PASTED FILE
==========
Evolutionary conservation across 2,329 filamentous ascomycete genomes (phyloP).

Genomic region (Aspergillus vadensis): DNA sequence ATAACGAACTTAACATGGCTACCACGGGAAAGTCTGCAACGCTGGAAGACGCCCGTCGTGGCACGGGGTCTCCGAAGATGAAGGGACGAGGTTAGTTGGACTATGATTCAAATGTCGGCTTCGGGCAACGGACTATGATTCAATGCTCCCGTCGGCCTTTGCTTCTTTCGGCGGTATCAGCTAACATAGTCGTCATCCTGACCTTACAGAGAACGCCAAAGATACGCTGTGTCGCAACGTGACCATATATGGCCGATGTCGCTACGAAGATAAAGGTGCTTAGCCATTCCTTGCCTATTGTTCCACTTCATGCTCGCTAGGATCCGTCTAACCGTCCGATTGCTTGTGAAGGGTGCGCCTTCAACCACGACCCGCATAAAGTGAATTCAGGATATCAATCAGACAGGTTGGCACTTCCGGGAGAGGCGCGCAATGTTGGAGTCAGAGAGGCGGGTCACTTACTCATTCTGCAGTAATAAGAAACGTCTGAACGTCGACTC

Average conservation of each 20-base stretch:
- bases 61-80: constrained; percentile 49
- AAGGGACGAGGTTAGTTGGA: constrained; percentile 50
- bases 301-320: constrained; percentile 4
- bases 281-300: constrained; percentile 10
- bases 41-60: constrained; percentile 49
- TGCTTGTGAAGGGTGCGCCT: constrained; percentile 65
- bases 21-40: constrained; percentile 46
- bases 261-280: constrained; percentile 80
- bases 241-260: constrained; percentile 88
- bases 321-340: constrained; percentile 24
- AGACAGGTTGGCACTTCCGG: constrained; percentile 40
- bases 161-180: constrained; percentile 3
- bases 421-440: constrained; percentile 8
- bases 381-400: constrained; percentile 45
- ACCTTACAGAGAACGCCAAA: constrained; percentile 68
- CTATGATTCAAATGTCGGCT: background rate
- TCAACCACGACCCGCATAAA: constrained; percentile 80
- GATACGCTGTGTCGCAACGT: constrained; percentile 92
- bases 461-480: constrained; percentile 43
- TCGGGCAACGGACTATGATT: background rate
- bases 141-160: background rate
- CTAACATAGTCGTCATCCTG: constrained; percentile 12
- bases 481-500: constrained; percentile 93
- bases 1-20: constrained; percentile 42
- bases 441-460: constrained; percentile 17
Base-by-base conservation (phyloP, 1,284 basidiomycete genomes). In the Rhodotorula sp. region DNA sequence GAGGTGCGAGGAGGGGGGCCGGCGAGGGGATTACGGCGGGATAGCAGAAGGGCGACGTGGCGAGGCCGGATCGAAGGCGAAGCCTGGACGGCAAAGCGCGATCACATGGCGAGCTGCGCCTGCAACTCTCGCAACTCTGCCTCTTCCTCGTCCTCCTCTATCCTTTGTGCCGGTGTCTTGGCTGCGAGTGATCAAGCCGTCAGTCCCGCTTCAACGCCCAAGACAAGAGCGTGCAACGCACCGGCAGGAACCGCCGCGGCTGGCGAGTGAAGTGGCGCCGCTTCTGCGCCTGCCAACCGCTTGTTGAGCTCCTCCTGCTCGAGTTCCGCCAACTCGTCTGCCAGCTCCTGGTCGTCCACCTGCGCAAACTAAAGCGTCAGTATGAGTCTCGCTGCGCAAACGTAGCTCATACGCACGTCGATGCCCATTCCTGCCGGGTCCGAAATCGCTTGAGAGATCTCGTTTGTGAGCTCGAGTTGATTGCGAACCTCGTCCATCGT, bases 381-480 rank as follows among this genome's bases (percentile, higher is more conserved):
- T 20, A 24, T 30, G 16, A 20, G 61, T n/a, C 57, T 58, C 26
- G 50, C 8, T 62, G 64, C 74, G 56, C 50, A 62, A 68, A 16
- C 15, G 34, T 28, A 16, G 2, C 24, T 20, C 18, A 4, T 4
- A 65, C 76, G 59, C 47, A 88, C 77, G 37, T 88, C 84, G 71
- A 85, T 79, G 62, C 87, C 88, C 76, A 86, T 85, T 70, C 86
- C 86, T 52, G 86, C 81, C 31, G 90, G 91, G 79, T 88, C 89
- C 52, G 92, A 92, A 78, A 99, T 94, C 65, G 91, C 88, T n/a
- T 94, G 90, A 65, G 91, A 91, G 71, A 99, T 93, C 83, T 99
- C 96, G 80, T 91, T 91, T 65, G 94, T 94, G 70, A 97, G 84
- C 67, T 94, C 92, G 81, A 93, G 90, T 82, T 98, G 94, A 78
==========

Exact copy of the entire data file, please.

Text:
Evolutionary conservation across 2,329 filamentous ascomycete genomes (phyloP).

Genomic region (Aspergillus vadensis): DNA sequence ATAACGAACTTAACATGGCTACCACGGGAAAGTCTGCAACGCTGGAAGACGCCCGTCGTGGCACGGGGTCTCCGAAGATGAAGGGACGAGGTTAGTTGGACTATGATTCAAATGTCGGCTTCGGGCAACGGACTATGATTCAATGCTCCCGTCGGCCTTTGCTTCTTTCGGCGGTATCAGCTAACATAGTCGTCATCCTGACCTTACAGAGAACGCCAAAGATACGCTGTGTCGCAACGTGACCATATATGGCCGATGTCGCTACGAAGATAAAGGTGCTTAGCCATTCCTTGCCTATTGTTCCACTTCATGCTCGCTAGGATCCGTCTAACCGTCCGATTGCTTGTGAAGGGTGCGCCTTCAACCACGACCCGCATAAAGTGAATTCAGGATATCAATCAGACAGGTTGGCACTTCCGGGAGAGGCGCGCAATGTTGGAGTCAGAGAGGCGGGTCACTTACTCATTCTGCAGTAATAAGAAACGTCTGAACGTCGACTC

Average conservation of each 20-base stretch:
- bases 61-80: constrained; percentile 49
- AAGGGACGAGGTTAGTTGGA: constrained; percentile 50
- bases 301-320: constrained; percentile 4
- bases 281-300: constrained; percentile 10
- bases 41-60: constrained; percentile 49
- TGCTTGTGAAGGGTGCGCCT: constrained; percentile 65
- bases 21-40: constrained; percentile 46
- bases 261-280: constrained; percentile 80
- bases 241-260: constrained; percentile 88
- bases 321-340: constrained; percentile 24
- AGACAGGTTGGCACTTCCGG: constrained; percentile 40
- bases 161-180: constrained; percentile 3
- bases 421-440: constrained; percentile 8
- bases 381-400: constrained; percentile 45
- ACCTTACAGAGAACGCCAAA: constrained; percentile 68
- CTATGATTCAAATGTCGGCT: background rate
- TCAACCACGACCCGCATAAA: constrained; percentile 80
- GATACGCTGTGTCGCAACGT: constrained; percentile 92
- bases 461-480: constrained; percentile 43
- TCGGGCAACGGACTATGATT: background rate
- bases 141-160: background rate
- CTAACATAGTCGTCATCCTG: constrained; percentile 12
- bases 481-500: constrained; percentile 93
- bases 1-20: constrained; percentile 42
- bases 441-460: constrained; percentile 17
Base-by-base conservation (phyloP, 1,284 basidiomycete genomes). In the Rhodotorula sp. region DNA sequence GAGGTGCGAGGAGGGGGGCCGGCGAGGGGATTACGGCGGGATAGCAGAAGGGCGACGTGGCGAGGCCGGATCGAAGGCGAAGCCTGGACGGCAAAGCGCGATCACATGGCGAGCTGCGCCTGCAACTCTCGCAACTCTGCCTCTTCCTCGTCCTCCTCTATCCTTTGTGCCGGTGTCTTGGCTGCGAGTGATCAAGCCGTCAGTCCCGCTTCAACGCCCAAGACAAGAGCGTGCAACGCACCGGCAGGAACCGCCGCGGCTGGCGAGTGAAGTGGCGCCGCTTCTGCGCCTGCCAACCGCTTGTTGAGCTCCTCCTGCTCGAGTTCCGCCAACTCGTCTGCCAGCTCCTGGTCGTCCACCTGCGCAAACTAAAGCGTCAGTATGAGTCTCGCTGCGCAAACGTAGCTCATACGCACGTCGATGCCCATTCCTGCCGGGTCCGAAATCGCTTGAGAGATCTCGTTTGTGAGCTCGAGTTGATTGCGAACCTCGTCCATCGT, bases 381-480 rank as follows among this genome's bases (percentile, higher is more conserved):
- T 20, A 24, T 30, G 16, A 20, G 61, T n/a, C 57, T 58, C 26
- G 50, C 8, T 62, G 64, C 74, G 56, C 50, A 62, A 68, A 16
- C 15, G 34, T 28, A 16, G 2, C 24, T 20, C 18, A 4, T 4
- A 65, C 76, G 59, C 47, A 88, C 77, G 37, T 88, C 84, G 71
- A 85, T 79, G 62, C 87, C 88, C 76, A 86, T 85, T 70, C 86
- C 86, T 52, G 86, C 81, C 31, G 90, G 91, G 79, T 88, C 89
- C 52, G 92, A 92, A 78, A 99, T 94, C 65, G 91, C 88, T n/a
- T 94, G 90, A 65, G 91, A 91, G 71, A 99, T 93, C 83, T 99
- C 96, G 80, T 91, T 91, T 65, G 94, T 94, G 70, A 97, G 84
- C 67, T 94, C 92, G 81, A 93, G 90, T 82, T 98, G 94, A 78